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Fragment Depth in glsl

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I'm looking for a way to get the correct depth value in GLSL. I am rendering a cube and I am stepping inside that cube (it's a volume rendering application).

In the picture below

The blue dots should have a deeper z value than the red one. However, when I am displaying the value of z as a color, I am getting the same color at the blue (on the outside) as the red dot which is in front (meaning I am getting the same depth). I am trying with gl_FragCoord.z (and tried several others too). Does anyone have a suggestion what I could use.


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How are you doing your volume rendering?

Are you doing ray marching in the fragment shader and are you looking at isosurfaces? Then you probably have just rendered a viewport quad and start marching until you find the isovalue. In that case you should look how far you have traveled along the ray and use this as depth. (Well this is rather distance than depth. The blue dots would have the same depth, but a different distance. But you can always compute the depth by projecting the distance on the view ray of the center pixel.) When doing ray marching gl_FragCoord.z does not have any meaning, since you just render a quad. (In this case gl_FragCoord.z gives you probably the same value all over the viewport…)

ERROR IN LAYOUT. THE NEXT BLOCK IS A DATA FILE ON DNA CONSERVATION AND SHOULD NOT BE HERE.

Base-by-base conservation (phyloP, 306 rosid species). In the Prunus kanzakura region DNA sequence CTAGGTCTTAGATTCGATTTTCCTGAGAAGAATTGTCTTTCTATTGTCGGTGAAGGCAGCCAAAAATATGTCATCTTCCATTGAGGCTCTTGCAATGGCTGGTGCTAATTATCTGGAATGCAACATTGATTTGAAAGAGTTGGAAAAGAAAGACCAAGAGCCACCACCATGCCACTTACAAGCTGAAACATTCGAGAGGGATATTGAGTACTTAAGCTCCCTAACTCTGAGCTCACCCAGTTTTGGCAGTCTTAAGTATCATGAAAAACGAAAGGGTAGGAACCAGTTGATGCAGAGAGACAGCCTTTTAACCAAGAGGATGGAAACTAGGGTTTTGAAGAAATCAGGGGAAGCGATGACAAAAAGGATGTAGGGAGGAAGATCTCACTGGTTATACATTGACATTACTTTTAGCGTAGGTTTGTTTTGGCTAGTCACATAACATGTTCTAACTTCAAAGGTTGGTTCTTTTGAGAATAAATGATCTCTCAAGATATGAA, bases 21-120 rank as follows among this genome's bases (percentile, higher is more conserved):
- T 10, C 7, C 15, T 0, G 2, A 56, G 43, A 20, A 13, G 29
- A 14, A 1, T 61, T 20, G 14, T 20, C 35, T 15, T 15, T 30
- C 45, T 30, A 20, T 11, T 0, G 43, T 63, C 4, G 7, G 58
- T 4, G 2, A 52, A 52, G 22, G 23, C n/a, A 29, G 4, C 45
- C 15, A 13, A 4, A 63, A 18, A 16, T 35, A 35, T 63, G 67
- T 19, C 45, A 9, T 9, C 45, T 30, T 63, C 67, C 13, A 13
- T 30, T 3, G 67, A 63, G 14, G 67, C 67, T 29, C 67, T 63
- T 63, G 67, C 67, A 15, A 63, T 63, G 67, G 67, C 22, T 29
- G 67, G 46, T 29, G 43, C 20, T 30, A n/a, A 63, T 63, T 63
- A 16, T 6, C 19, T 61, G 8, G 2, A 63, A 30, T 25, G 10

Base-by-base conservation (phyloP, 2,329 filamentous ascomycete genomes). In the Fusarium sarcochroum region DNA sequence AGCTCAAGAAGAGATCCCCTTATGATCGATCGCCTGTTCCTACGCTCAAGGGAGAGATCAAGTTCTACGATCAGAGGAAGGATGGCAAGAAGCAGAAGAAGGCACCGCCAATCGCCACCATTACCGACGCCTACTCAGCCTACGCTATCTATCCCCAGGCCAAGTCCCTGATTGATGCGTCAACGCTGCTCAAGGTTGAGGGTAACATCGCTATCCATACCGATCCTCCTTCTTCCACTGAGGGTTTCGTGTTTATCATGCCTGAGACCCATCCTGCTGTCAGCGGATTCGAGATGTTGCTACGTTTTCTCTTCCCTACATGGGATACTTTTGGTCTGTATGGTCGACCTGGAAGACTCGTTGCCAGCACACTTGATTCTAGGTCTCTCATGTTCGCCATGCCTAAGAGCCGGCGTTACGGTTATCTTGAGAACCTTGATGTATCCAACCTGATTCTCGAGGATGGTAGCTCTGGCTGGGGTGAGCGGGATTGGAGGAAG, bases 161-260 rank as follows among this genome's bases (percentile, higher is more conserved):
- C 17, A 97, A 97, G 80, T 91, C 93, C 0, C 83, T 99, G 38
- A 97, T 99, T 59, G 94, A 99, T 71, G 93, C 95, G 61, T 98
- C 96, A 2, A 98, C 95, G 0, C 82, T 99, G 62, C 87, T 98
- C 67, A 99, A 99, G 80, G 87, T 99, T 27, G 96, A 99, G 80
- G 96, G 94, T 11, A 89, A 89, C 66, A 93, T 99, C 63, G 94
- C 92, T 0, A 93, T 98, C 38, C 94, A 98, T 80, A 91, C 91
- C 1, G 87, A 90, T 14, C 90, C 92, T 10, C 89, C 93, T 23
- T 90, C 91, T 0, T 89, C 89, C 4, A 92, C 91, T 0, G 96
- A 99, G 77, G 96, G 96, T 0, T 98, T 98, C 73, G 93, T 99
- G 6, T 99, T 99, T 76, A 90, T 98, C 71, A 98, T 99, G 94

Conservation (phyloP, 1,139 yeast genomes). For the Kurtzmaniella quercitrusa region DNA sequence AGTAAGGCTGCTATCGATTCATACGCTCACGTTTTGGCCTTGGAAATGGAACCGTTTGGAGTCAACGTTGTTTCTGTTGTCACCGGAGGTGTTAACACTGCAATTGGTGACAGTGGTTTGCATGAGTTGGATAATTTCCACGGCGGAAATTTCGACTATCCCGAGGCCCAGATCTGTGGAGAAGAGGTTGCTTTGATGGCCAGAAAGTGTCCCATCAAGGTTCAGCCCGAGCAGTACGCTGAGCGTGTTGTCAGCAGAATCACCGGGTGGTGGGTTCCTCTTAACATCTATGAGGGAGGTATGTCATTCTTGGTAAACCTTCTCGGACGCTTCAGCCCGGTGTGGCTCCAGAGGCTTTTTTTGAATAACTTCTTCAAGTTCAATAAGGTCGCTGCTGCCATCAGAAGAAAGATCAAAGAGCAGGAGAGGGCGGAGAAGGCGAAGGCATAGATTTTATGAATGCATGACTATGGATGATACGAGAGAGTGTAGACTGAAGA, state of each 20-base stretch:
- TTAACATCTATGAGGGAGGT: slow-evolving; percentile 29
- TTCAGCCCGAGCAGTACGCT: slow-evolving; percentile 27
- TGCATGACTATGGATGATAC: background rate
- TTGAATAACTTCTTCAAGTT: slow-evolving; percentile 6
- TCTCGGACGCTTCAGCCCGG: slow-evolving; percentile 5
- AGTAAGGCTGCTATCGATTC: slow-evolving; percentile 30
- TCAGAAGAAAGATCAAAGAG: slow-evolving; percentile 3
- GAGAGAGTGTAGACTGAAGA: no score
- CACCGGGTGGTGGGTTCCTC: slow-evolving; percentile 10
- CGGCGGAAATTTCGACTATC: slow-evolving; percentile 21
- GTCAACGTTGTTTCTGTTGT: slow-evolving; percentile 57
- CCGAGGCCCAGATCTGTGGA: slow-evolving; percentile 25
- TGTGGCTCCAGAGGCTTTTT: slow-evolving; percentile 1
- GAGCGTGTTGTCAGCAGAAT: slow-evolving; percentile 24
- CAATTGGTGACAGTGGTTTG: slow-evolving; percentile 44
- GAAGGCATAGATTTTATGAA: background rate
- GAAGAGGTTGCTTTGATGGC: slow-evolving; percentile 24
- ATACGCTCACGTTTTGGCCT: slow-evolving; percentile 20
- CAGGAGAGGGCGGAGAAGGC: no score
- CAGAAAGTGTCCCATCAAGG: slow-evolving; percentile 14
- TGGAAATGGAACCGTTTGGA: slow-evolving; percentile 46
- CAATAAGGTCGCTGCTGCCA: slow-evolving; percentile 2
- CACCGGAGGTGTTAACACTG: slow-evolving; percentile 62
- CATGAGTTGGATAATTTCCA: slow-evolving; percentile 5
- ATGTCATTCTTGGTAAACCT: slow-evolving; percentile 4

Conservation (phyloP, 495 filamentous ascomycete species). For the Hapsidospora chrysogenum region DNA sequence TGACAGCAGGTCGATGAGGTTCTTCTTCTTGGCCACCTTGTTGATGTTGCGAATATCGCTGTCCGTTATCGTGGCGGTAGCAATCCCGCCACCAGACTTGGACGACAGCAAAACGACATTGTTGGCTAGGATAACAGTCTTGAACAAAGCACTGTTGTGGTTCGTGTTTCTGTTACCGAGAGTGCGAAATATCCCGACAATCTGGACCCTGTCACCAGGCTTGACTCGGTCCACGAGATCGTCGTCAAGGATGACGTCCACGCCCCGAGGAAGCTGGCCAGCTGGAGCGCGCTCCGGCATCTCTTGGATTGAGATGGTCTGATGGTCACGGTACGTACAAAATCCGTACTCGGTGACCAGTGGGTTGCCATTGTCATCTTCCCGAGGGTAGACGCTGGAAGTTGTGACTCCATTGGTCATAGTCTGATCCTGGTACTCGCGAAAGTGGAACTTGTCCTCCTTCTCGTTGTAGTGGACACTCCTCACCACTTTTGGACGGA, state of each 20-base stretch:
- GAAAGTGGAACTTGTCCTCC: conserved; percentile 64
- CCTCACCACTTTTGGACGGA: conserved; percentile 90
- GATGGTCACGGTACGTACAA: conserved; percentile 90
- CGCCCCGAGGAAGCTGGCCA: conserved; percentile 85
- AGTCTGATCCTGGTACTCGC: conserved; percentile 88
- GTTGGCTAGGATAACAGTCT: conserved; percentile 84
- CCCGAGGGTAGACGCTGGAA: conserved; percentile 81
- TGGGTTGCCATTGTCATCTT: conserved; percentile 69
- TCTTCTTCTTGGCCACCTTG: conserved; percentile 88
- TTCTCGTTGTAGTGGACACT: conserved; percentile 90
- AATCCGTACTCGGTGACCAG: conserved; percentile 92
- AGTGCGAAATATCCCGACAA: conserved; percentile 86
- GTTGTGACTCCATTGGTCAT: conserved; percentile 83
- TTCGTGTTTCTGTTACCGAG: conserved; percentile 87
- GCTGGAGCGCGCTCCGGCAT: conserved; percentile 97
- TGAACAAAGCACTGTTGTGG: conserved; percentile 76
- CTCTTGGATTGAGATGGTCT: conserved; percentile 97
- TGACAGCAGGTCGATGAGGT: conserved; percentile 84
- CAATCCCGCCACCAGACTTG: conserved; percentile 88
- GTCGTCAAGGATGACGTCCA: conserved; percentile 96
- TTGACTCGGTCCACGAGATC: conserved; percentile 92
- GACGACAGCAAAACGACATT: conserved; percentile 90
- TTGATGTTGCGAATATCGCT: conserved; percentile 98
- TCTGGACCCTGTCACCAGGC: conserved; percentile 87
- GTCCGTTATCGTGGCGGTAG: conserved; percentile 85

Or are you doing it by some sort of slicing? If you place your slices in world/view space then it should be safe to use the depth. In fact you want linear depth values, right? In a fragment shader you could get them like this:
[CODE]linearDepth = 1.0 / gl_FragCoord.w; // get view space depth
scaled = (linearDepth - BoxNear) / (BoxFar – BoxNear); // normalize to [0..1][/CODE]
gl_FragCoord.w stores the reciprocal of the depth in view space (positive in front of the camera).
BoxNear and BoxFar are the maximum extends of the box you’re looking at along the z-axis in view space.

[quote name='NumberXaero' timestamp='1329963959' post='4915746']
Is depth being output as a color? is the color the only info you are going on? the values may be very close together and may look the same, but may not be.
Indeed, it may already be correct (in case you're slicing), but not scaled properly to let you see it. You could try to scale the depths a little so that the front of the box is mapped to black and the back to white (as I have done above).


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